The infosec market in China
At HSBC we never underestimate the importance of local knowledge. So says the Hong Kong and Shanghai Bank Corporation; Europe’s largest bank and one that, at the time of writing, is rumoured to be contemplating a move from London back to its origins in Hong Kong.
It is already the largest international bank in China, and the advice inherent in its advert is crucial for any company seeking to do business in China: understand the local culture and its differences to western culture.
Key to this is the Chinese attitude towards intellectual property. Yicun Chen, an intellectual property specialist and one-time assistant professor at Zhejiang University City College in China, wrote:
In contrast to individualism in the West, collectivism – a traditional and socialist value – substantially influences the cultural, social and legal areas in China. Collectivism has a long tradition based on Confucianism, which prioritizes the needs of the group over the rights of individuals. Historically, there was little protection of individual rights, especially in the intellectual property field. Copying and sharing created works without any compensation was widely accepted in traditional China.
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This view is shared by Gartner principal research analyst Matthew Cheung. “Historically, because China has traditionally been ruled by the Emperor, the citizens don’t have ownership of their personal privacy or personal data – everything is owned by the government/emperor. Basically, the Chinese people don’t realise that they have the right to own data or privacy.” And if they don’t own personal privacy or data, neither does anyone else other than the state. So from the early days of Confucius, throughout the history of the empire, right to modern communist China, the driving force is the collectivist state and not the individual.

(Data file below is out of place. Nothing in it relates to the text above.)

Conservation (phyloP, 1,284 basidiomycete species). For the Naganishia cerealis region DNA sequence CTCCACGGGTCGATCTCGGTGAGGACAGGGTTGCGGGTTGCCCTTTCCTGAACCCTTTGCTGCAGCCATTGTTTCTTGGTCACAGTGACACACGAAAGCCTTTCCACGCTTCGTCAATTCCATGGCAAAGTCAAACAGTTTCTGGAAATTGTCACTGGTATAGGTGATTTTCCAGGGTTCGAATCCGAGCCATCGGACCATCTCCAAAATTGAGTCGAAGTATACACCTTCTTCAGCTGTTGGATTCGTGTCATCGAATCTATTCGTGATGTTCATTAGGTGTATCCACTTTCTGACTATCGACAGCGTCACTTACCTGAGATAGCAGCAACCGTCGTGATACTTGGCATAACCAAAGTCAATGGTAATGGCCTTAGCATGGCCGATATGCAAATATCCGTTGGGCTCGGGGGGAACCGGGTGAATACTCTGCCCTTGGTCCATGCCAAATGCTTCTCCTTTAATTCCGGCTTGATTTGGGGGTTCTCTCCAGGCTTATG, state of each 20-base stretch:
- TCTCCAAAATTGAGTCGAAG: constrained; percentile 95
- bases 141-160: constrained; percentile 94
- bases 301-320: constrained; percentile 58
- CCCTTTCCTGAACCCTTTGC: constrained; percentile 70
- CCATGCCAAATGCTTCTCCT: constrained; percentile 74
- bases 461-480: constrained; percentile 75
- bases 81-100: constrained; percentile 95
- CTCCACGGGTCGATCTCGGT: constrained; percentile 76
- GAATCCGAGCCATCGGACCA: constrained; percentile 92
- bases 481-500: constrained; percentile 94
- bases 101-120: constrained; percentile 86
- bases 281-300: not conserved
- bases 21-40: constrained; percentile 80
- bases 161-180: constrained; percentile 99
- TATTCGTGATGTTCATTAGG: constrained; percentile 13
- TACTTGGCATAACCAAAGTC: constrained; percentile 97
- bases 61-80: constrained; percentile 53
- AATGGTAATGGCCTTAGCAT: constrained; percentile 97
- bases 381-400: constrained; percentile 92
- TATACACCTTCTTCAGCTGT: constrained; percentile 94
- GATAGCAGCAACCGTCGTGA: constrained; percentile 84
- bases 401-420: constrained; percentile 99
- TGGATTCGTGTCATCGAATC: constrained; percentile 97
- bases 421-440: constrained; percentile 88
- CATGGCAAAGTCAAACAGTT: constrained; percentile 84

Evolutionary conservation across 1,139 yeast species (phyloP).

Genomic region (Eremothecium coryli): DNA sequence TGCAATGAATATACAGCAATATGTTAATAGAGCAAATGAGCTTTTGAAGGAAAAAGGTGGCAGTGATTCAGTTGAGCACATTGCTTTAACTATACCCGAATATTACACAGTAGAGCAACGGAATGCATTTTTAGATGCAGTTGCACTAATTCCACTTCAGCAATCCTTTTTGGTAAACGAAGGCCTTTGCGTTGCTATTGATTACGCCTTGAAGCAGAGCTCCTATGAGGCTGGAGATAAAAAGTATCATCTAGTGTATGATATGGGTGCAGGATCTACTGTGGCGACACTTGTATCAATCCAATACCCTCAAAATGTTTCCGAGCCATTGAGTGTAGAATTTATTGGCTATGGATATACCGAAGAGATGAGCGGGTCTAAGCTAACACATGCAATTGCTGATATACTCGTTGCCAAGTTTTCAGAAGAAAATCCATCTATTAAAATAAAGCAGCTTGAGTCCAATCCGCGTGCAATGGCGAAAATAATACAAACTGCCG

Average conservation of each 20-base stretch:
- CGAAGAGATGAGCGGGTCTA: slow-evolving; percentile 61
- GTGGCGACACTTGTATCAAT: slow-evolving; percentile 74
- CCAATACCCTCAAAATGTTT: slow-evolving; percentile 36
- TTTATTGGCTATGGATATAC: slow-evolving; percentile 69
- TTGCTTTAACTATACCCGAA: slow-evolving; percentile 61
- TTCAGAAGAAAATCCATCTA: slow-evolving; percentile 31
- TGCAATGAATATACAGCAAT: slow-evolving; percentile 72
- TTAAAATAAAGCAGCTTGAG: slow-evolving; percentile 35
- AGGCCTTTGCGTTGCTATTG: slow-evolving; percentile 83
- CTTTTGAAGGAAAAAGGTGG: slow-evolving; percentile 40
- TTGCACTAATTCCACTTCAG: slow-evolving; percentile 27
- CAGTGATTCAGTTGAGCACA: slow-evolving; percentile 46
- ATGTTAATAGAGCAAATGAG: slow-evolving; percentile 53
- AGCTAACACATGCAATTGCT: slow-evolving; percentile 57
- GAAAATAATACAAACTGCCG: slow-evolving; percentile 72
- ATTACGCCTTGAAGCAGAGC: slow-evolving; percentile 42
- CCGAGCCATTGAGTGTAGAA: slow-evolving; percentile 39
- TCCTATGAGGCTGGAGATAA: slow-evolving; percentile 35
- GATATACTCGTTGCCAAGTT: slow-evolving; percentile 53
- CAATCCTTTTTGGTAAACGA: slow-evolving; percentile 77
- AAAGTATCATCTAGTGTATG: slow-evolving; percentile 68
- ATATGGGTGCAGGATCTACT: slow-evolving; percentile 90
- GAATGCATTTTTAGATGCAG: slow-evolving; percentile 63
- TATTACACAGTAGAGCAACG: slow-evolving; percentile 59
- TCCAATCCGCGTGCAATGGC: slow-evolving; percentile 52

How does this affect the western company seeking to do business in China? “You have to understand,” explains Cary Conrad, Integralis’ president North America, “that to the Chinese mindset stealing is when you take something physical from one place to another. But if you’re just appropriating technology and copying it, that’s not theft, that’s good business.”